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Publisher: Queen Margaret University; NHS Greater Glasgow & Clyde; Positive Mental Attitudes
Languages: English
Types: Book
Subjects:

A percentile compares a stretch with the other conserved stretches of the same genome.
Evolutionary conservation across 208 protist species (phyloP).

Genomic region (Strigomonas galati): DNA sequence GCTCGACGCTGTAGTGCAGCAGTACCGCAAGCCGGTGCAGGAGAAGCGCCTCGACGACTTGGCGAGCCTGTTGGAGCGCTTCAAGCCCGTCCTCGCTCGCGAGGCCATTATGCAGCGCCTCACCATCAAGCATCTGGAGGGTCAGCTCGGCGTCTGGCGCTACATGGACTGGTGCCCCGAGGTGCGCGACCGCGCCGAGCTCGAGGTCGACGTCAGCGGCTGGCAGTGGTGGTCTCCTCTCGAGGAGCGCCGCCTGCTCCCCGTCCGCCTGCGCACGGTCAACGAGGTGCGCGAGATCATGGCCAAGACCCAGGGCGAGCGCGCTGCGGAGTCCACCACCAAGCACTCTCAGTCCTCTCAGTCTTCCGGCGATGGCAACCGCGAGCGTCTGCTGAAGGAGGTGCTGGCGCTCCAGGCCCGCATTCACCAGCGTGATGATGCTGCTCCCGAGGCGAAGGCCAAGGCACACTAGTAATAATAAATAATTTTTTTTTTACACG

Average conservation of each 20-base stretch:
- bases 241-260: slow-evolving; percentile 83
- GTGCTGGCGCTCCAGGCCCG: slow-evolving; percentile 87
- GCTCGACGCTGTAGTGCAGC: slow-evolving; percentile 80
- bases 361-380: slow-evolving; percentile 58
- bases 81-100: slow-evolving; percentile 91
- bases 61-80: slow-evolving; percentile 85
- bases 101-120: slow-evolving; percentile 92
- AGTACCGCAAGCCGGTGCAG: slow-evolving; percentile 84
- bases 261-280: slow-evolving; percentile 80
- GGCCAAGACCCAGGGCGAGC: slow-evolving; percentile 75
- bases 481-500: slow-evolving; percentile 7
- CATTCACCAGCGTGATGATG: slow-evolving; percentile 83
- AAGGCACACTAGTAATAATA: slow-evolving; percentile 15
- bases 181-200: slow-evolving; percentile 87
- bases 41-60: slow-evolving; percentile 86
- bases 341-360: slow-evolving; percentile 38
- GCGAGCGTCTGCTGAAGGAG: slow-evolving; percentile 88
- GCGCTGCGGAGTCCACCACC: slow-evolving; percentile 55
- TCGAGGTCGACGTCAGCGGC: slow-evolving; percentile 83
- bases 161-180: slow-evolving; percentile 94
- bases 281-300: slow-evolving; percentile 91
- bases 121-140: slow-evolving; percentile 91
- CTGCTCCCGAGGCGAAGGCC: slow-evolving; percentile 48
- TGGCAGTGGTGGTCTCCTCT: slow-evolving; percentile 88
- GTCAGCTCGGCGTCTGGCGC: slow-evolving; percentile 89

“Having all these different relationships - that helps you progress.”\ud (Iranian refugee participant, discussion group 3)\ud Government, policy makers and service providers across Scotland are committed to promoting inclusion and equality in health and well-being for the 2,400 asylum seekers and further 20,000 people with refugee status remaining in Scotland.2 However, this population face multiple challenges to integration, well-being and mental health (Watters, 2001; Castles et al., 2002; Threadgold & Court, 2005; Procter, 2006; Ager & Strang, 2008; Phillimore, 2012; Quinn, 2013). Currently most asylum seekers in Scotland are single men arriving alone which leaves them very vulnerable to poor mental health exacerbated by isolation and exclusion. This study draws on the work of the ‘Sanctuary programme’ (Quinn et al., 2011) and the ‘Indicators of Integration’ study (Ager & Strang, 2008) to explore understandings of mental health and well-being and relate these to social connection amongst refugees in Glasgow.\ud Aims and approach of the study\ud The study sought to access a ‘hard-to-reach’ group: thirty single men from Iran and Afghanistan were recruited to a series of research workshops held during 2013. The workshops combined participatory activities, presentations from service providers, individual tasks and group discussions. A qualified mental health professional provided support and advice as needed. The data was collated to produce ‘maps’ of social connections indicating the spectrum of social ‘bonds’, ‘bridges’ and ‘links’3 accessed by participants, along with levels of trust and reciprocity of relationships. Systematic thematic analysis was used to capture issues emerging from group discussion on understandings of mental health and well-being.
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